This is a new weekly series of reflections regarding the day’s meditation in The Language of Letting Go by Melody Beattie that is read aloud at the CoDependents Anonymous (CoDA) meetings I attend.
MAR 2 Meditation:
From The Language of Letting Go by Melody Beattie
Feelings on the Job
I’m furious about my job. Another man got a promotion that I believe I deserve. I’m so mad I feel like quitting. Now my wife says I should deal with my feelings. What good will that do? He still got the promotion.
Our feelings at work are as important as our feelings in any other area of our life. Feelings are feelings—and wherever we incur them, dealing with them is what helps us move forward and grow.
Not acknowledging our feelings is what keeps us stuck and gives us stomachaches, headaches, and heartburn.
Yes, it can be a challenge to deal with feelings on the job. Sometimes, things can appear useless. One of our favorite tricks to avoid dealing with feelings is telling ourselves it’s useless.
We want to give careful consideration to how we deal with our feelings on our job. It may be appropriate to take our intense feelings to someone not connected to our workplace and sort through them in a safe way.
Once we’ve experienced the intensity of the feelings, we can figure out what we need to do to take care of ourselves on the job.
Sometimes, as in any area of our life, feelings are to be felt and accepted. Sometimes, they are pointing to a problem in us, or a problem we need to resolve with someone else.
Sometimes, our feelings are helping to point us in a direction. Sometimes, they’re connected to a message, or a fear: I’ll never be successful.… I’ll never get what I want…. I’m not good enough….
Sometimes, the solution is a spiritual approach or remedy. Remember, whenever we bring a spiritual approach to any area of our life, we get the benefit.
We won’t know what the lesson is until we summon the courage to stand still and deal with our feelings.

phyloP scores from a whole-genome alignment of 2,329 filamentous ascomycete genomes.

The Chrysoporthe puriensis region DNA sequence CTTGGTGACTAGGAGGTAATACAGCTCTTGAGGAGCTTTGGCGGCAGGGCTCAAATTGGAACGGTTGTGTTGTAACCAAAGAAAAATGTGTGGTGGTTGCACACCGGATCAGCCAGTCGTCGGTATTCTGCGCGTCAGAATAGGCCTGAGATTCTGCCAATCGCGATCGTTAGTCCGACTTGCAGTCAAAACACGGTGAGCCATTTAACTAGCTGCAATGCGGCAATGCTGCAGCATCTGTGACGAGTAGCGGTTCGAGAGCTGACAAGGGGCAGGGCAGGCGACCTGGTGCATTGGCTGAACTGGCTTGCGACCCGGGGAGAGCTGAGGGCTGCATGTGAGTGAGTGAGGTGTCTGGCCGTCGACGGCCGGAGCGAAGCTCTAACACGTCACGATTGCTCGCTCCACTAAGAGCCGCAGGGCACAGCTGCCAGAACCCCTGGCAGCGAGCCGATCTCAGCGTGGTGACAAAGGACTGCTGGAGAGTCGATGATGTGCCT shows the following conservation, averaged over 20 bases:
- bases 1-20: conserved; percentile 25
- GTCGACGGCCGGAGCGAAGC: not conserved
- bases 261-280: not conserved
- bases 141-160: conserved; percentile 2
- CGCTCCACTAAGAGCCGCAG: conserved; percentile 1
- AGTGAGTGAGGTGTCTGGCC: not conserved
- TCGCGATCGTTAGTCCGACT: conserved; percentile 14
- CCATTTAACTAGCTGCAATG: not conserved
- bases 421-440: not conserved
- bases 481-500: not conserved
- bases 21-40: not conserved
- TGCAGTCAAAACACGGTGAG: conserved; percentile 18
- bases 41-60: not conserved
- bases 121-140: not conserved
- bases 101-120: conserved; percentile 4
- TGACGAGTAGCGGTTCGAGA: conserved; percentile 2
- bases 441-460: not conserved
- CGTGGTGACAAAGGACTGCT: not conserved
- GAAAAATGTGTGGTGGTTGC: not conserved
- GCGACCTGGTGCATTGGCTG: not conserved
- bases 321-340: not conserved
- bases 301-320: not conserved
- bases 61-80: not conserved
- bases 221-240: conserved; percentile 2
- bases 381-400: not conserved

Today, I will consider my feelings at work as important as my feelings at home or anywhere else. I will find an appropriate way to deal with them.
“Feelings are feelings”
This is a great reminder that feelings just ARE. They are no right or wrong feelings, no good (righteous) or bad (evil) feelings. You are not a bad person if you feel certain feelings.
“Not acknowledging our feelings is what keeps us stuck and gives us stomachaches, headaches, and heartburn.”
Like what my therapist used to tell me, if one doesn’t deal with one’s feelings, we will get (emotionally) constipated. And that will manifest in various ways – mentally, physically, spiritually – and cause trouble for us.
The effects of being “stuck” will get compounded. And dysfunctional behaviour and lives will ensue. I should know, this is my life story!
“One of our favorite tricks to avoid dealing with feelings is telling ourselves it’s useless.”
Wow, she is right. This runs through my mind a lot. Things being useless, worthless and meaningless.
I know she is saying that, like in her example, dealing with our feelings is “useless” because it can’t change the situation that we are affected by.
BUT, we need to remember that while we cannot change/control people, things and outcomes, we can decide how we want to react and face that outward situation.
I’m mad that Tom got promoted and I didn’t. I had an expectation and it wasn’t met. I’m not only angry, I’m disappointed. I feel lost. I don’t understand how Tom is better than me. Am I less worthy? Right now I hate Tom and whoever decided to promote him. I’m angry, and sad, and that’s OK. I’m not a bad or lousy person because I feel this way nor because I wasn’t the one chosen for the promotion. I need to let off some steam; I’ll go figure out how I can do that. For now I need to face my anger (and sadness), and make sure I don’t vent it on others too.
“We won’t know what the lesson is until we summon the courage to stand still and deal with our feelings.”
You know the drill – the same things keep coming back to haunt us or we keep making the same mistakes if we don’t face up to what it is that is bothering us.
I think this is what this sentence means.
So yes, a lesson in denial. If I keep denying or choosing to ignore my feelings, which are actually triggered from a situation or person, then whatever it is I need to address will always loom over me, and lie in wait. When something similar occurs, my feelings will arise again, and I will suffer the cumulative effects.
I need to be honest and come clean with myself, no matter how uncomfortable. And I need to know it is OK to feel uncomfortable or painful, because it is inevitable. But if I don’t sit with the discomfort or go through it, then I will never deal with whatever it is at hand.
Being still and dealing with my feelings is how I can take care of myself.
Do you have any thoughts from this reading? Please feel free to share with me in the comments below, I’d love to discourse and exchange views with you 🙂
The Language of Letting Go by Melody Beattie
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> View Thought For The Day by Hazelden Betty Ford Foundation (the book’s publisher) here.